Scottish Clans

July’s WeeBox celebrates the history and legacy of the Scottish Clans. Whether you are a descendant of Macdonald or Macleod, Gordon or Campbell or even just a fan of Outlander, you will know that Scottish clans are a very important part of our history. You might even have had a wee look at the Historical Tales of the Clans book that is part of this month’s WeeBox and know that this history is a colourful one. In fact, that more often than not, the tales of the fights of the clans Mackenzie and Fraser in Outlander or the bravery of certain members of clan Wallace in Braveheart, aren’t too far from the truth. 

The word clan comes from the Gaelic ‘clann’ and literally means ‘children’ or more appropriately ‘kindred’ as clans, although comprised of family members, were often a kinship group of Scottish people. The concept dates back to the 12th century, finding ancient origins in Celtic, Norse or Norman-French traditions. Clan roots had grown deeply intrenched in Scottish culture by the 13th century, with clans having had their own tartan and clan badge – just like the one in your July WeeBox! Anyone who pledged their allegiance to the chief of a particular clan then would use the clan name as their own and came under the protection of this clan, as well as working for them. Clans were obviously an integral part of our Scottish story, giving people protection and work as well as a feeling of belonging and kinship that Scots and Scot-lovers all over the world still value so much today. However, life between neighbouring or powerful rival clans wasn’t always easy and many history books talk of battles for land and resources for every day life. It wasn’t always plain sailing for these Scots with Norse invasions and English attacks making life difficult for them at many points throughout history. It therefore doesn’t come as much of a surprise that by the time of the Jacobite uprisings, Scottish clans came together to find safety in numbers despite any differences they may have had in the past, with a number of important and influential clans joining Bonnie Prince Charlie’s Army. Sadly, this led to the massacre of the Jacobite troops at the Battle of Culloden in 1745 and a resultant attempt by the legislative powers of the British to demolish clan culture in Scotland. With the Highland Clearances that followed – when a number of tenants were evicted from the Highlands – many Scots found themselves emigrating to all corners of the globe. Where we once could find tight knit clans living on the same grounds, they were now separated by oceans… or so it seemed.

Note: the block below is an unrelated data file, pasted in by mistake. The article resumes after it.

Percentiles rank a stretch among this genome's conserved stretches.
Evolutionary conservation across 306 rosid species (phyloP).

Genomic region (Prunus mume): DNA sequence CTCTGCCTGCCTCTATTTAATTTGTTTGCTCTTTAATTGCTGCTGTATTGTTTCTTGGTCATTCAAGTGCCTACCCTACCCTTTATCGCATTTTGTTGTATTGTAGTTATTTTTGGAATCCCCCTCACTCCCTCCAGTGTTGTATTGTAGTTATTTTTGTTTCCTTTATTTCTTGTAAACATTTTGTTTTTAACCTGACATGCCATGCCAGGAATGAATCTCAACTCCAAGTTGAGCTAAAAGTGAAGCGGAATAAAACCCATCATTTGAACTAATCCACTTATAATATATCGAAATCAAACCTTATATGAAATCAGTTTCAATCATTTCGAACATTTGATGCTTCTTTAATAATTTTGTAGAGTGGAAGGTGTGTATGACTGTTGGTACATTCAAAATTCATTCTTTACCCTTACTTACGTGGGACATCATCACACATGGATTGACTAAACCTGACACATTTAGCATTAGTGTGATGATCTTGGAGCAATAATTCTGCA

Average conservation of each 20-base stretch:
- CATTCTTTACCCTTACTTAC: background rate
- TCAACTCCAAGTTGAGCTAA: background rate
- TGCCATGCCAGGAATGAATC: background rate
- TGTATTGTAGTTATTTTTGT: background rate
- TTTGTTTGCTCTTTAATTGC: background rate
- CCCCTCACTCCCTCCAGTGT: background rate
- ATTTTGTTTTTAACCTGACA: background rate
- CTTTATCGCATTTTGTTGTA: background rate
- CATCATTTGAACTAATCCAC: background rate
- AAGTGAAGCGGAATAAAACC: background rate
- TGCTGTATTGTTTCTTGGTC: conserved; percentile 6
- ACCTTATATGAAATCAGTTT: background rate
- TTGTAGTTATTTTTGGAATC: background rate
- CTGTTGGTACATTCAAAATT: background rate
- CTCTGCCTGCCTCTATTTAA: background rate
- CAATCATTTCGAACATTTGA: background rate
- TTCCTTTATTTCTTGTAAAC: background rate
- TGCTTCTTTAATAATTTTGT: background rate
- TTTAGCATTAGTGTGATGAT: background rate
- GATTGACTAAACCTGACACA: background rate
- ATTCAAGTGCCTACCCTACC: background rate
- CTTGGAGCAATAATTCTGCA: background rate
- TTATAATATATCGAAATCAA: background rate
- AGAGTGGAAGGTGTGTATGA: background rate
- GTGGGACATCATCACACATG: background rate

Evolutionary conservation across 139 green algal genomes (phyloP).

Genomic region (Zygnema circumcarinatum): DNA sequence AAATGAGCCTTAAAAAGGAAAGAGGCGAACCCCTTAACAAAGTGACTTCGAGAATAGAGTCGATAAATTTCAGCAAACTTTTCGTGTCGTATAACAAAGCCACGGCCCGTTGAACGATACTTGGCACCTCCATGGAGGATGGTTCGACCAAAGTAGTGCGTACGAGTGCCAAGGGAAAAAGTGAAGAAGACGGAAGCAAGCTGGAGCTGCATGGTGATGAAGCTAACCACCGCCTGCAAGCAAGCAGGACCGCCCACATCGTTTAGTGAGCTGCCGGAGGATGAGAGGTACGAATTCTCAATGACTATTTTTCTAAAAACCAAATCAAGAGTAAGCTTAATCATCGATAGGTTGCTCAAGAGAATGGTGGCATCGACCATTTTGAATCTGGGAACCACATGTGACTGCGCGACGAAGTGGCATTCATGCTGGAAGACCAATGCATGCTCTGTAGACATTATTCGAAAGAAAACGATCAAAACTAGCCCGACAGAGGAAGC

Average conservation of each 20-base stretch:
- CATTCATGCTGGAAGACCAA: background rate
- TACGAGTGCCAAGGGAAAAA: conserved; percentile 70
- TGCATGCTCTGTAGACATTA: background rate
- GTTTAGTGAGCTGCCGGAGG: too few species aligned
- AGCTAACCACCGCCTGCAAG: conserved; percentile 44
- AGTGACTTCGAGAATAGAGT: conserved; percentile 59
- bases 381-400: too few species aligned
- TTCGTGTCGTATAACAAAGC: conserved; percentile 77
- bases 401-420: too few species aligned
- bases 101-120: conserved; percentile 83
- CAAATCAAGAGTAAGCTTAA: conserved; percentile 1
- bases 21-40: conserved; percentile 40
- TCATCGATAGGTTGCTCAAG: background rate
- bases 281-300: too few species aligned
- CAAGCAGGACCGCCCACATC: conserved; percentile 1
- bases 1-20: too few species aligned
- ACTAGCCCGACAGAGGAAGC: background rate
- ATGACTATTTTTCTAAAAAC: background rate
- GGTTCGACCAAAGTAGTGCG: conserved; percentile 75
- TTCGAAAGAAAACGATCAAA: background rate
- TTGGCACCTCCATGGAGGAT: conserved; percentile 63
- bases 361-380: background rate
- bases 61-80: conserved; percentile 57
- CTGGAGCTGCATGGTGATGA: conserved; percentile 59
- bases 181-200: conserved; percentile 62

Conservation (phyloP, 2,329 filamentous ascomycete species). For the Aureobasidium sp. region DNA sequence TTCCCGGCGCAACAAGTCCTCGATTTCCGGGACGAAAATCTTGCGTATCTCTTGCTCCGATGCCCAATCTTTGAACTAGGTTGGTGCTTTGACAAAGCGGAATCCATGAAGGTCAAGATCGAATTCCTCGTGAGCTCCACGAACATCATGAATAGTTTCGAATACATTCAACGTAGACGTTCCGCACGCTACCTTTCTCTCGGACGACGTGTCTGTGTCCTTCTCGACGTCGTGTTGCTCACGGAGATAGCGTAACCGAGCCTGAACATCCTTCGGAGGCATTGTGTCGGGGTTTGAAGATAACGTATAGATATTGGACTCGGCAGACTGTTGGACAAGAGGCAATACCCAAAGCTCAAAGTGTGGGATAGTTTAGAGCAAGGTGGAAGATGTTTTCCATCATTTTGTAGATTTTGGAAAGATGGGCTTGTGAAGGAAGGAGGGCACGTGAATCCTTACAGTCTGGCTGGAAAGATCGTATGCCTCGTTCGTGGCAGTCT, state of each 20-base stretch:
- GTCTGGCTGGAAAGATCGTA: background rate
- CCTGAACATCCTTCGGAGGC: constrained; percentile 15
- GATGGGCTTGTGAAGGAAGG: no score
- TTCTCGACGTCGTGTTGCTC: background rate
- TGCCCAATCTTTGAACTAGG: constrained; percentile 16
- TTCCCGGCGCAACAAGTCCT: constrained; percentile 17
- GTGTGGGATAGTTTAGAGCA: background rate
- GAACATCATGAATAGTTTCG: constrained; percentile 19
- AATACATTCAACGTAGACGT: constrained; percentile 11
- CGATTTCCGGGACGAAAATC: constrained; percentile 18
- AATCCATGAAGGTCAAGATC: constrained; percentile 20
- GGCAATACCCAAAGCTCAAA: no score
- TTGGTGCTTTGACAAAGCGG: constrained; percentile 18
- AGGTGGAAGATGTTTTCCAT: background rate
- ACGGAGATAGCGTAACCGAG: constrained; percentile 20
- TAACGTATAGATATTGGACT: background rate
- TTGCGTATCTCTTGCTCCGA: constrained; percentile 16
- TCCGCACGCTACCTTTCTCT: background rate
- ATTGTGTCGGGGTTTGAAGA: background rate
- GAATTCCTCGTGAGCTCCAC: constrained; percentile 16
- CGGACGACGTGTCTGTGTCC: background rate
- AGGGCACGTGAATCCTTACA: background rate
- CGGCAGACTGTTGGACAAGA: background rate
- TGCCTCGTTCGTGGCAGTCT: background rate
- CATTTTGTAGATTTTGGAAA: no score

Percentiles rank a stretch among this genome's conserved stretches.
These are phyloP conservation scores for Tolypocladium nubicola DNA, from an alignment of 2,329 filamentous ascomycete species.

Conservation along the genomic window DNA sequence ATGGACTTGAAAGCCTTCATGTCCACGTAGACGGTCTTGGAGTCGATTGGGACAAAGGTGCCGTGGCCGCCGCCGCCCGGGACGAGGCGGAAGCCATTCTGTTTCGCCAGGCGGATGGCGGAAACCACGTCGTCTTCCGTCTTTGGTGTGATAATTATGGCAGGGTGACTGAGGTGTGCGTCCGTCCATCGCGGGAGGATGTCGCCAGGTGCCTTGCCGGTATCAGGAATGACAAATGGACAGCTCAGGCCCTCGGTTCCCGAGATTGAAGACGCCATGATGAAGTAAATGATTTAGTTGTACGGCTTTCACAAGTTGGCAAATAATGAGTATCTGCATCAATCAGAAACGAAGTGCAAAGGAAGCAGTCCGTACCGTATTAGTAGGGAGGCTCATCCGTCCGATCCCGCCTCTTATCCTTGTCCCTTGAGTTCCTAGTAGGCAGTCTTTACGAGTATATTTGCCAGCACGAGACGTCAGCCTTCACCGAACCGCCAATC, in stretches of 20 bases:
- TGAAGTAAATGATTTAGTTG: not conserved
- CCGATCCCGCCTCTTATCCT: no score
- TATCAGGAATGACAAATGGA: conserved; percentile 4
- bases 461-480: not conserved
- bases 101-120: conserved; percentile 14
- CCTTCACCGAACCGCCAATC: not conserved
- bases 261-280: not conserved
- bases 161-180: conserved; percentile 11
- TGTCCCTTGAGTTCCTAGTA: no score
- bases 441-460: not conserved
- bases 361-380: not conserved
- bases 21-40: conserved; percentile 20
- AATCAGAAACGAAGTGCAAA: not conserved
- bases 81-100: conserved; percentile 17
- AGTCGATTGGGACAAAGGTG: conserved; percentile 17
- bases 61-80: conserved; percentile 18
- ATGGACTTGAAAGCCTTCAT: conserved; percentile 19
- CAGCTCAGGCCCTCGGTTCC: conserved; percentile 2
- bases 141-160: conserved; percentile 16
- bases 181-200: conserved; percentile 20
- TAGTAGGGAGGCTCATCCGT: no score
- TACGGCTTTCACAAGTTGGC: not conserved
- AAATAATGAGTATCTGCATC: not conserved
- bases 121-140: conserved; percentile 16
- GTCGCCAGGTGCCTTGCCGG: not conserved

Being the country we are, us Scots like to see the bright side of things and as such it wasn’t all doom and gloom even with the dispersing of the clans. They left behind a legacy that was loved and protected by all. Once the anti-clan legislation was lifted by the end of the 18th century, artists and writers such as Walter Scott and James Macpherson brought the clans back to life through their poems and stories. The kilt, which had originally been banned, was allowed to be worn again and even King George IV was known to don our national dress, cementing it as the Scottish symbol that it is today. The upsurge in the demand for kilts and tartans that this caused was met by textile companies such as Harris Tweed who are still delivering products across the world just like your Harris Tweed Hunting Flasks in your latest WeeBox.

However, it’s not just in tartan or monarchs that we can see the legacy left behind by the great Scottish clans but also in the descendants who are still representing Scotland and her history across the world – you might even be one yourself! America alone has over 100,000 clan members who host many events including over 300 Highland Games a year – you can take the Scot out of Scotland but you really can’t take Scotland out of the Scot. Thousands of people still resonate with this heritage and often come together to celebrate this and be with their clan members. In 2009, clan chiefs came to Edinburgh to pay homage to their ancestry and also celebrate the 250th birthday of Scottish icon, Robert Burns. For many people, this was the first time they had visited the home of their ancestors and were welcomed with open arms by the city for a special Highland Games and a Clan Pageant. It doesn’t need to be a large scale event like this to bring together Scots across the world. A quick Google search will take you to a wonderland of websites where clan members and friends connect online, sharing stories and information together. Undoubtedly, fun is had by all but this coming together of people from all over the world highlights the feeling of belonging and family that many of us associate with Scotland today. Despite the troubles and the turmoil that the clans faced all those years ago, this togetherness not only survived but flourished. 

It’s not difficult to see how big a part of Scottish history and culture that Scottish clans were and still are. Maybe you’re already a member of one of these clans or maybe you’re yet to still fully discover the magic they have to offer and one day you’ll be at a clan gathering, drinking from your Harris Tweed flask and enjoying a wee bite of macaroon together. One thing we can be sure of is that just as the clans of the 1700s came together, so do we here in the WeeBox clan, maybe not to fight a war but to love Bonnie Scotland for the great wee country she is! 

Learn about and find your Scottish clan here : https://www.visitscotland.com/see-do/research-your-ancestry/clans/